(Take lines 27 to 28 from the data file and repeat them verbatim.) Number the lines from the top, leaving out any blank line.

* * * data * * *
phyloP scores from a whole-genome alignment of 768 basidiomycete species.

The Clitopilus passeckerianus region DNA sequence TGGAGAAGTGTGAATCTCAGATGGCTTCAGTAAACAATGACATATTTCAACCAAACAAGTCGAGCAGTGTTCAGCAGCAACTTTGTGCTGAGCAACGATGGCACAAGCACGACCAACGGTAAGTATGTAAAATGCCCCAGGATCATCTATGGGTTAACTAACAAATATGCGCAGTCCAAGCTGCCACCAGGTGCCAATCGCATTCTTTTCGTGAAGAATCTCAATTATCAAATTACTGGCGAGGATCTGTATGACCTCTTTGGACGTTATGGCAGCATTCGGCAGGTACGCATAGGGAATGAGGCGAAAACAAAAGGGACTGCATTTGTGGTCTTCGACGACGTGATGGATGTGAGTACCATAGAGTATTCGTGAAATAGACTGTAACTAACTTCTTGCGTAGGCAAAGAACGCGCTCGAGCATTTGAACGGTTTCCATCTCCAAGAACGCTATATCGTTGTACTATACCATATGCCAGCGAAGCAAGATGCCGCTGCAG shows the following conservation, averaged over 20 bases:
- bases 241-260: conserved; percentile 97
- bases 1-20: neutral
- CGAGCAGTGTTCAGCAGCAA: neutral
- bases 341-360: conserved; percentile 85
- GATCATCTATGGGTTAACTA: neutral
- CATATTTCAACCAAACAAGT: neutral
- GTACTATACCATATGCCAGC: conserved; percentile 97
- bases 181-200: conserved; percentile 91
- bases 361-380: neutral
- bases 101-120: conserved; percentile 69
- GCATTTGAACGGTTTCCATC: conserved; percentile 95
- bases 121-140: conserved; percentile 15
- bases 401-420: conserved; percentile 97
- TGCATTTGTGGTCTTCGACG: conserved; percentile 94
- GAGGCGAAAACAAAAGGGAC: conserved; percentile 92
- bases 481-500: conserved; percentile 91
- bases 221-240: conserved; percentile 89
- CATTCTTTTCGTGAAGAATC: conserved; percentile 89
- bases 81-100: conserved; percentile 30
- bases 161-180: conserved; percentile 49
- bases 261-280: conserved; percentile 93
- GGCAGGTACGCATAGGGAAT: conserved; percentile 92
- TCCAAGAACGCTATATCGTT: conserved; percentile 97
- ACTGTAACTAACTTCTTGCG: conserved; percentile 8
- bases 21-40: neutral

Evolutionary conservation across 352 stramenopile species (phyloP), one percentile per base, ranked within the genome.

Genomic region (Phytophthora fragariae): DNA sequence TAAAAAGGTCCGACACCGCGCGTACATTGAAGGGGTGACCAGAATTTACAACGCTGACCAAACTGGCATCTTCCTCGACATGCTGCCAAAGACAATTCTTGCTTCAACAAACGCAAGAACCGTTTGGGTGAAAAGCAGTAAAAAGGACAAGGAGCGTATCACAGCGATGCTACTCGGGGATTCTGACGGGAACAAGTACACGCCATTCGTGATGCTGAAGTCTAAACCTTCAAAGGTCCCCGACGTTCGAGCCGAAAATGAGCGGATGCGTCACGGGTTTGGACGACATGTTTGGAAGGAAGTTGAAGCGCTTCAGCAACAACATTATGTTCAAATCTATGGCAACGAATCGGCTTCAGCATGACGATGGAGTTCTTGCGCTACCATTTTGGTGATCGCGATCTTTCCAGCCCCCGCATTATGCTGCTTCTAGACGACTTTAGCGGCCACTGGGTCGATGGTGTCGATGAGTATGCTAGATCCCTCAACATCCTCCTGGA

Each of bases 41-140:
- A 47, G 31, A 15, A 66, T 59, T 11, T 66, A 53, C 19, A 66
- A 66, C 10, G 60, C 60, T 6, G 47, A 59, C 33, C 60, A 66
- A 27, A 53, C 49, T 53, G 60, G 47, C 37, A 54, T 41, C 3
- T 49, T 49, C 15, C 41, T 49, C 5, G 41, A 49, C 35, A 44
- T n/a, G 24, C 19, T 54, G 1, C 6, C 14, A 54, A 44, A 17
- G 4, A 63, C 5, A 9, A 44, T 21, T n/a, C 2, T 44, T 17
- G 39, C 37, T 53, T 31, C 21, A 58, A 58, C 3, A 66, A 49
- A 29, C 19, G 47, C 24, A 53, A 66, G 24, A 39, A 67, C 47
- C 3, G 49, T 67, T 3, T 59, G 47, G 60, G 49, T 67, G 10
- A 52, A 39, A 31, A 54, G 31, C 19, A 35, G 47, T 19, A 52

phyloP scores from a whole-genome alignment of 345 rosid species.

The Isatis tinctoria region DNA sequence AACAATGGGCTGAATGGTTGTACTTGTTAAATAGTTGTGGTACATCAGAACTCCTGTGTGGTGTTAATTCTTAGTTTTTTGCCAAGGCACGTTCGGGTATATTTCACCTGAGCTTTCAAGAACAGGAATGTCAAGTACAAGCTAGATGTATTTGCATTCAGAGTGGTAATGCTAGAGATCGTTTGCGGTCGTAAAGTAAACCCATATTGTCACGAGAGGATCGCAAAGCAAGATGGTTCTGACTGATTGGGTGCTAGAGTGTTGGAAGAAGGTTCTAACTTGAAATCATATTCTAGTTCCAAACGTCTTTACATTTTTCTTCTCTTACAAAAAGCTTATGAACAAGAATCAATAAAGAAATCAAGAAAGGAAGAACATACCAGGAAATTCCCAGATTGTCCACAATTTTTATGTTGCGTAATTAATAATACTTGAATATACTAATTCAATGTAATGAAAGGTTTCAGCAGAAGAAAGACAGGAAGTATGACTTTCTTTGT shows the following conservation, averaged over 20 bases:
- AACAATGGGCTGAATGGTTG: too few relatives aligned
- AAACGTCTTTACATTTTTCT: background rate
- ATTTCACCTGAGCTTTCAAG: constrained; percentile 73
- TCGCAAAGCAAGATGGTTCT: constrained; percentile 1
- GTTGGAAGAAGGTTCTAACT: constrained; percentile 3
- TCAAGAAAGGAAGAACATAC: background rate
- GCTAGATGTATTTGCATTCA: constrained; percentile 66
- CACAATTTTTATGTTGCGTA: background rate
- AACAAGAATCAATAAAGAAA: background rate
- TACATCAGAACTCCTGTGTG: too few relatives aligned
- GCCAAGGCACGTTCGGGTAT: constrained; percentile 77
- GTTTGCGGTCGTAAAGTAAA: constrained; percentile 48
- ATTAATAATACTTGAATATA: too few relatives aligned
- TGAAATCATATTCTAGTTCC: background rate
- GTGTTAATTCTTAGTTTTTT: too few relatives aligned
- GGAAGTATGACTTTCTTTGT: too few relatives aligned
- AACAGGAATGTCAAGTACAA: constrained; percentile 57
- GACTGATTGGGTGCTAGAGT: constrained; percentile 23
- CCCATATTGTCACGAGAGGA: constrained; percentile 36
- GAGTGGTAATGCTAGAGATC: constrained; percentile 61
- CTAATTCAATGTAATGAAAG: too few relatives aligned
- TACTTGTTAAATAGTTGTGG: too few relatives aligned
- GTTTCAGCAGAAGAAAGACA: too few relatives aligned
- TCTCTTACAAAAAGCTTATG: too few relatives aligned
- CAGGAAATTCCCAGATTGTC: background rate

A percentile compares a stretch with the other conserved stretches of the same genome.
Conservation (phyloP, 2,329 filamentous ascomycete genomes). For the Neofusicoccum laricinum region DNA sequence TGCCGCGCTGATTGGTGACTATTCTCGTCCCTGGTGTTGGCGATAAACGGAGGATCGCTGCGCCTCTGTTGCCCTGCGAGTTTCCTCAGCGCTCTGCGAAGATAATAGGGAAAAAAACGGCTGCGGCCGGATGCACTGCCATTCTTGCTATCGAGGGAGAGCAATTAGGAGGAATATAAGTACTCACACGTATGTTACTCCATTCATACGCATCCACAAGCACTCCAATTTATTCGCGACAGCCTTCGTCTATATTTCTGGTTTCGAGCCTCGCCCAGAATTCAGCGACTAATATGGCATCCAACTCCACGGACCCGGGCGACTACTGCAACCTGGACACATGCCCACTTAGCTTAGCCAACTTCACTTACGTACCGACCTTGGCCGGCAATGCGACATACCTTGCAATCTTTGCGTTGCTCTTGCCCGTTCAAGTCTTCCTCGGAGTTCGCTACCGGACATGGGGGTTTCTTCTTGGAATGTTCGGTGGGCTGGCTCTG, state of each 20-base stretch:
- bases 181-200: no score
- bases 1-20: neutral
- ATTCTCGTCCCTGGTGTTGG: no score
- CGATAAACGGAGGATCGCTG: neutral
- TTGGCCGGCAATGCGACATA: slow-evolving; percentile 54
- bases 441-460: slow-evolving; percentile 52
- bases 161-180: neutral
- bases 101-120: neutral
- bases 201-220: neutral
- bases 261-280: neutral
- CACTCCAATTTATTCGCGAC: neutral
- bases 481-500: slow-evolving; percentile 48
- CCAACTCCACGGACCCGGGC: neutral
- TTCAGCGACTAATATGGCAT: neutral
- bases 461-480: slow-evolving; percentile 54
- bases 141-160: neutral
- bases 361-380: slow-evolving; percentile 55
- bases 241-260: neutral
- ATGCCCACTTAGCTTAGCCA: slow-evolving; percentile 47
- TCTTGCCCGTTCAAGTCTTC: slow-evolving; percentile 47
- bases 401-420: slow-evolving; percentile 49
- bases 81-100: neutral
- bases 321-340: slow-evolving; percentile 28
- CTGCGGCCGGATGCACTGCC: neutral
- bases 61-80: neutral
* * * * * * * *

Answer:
- bases 21-40: neutral

Evolutionary conservation across 352 stramenopile species (phyloP), one percentile per base, ranked within the genome.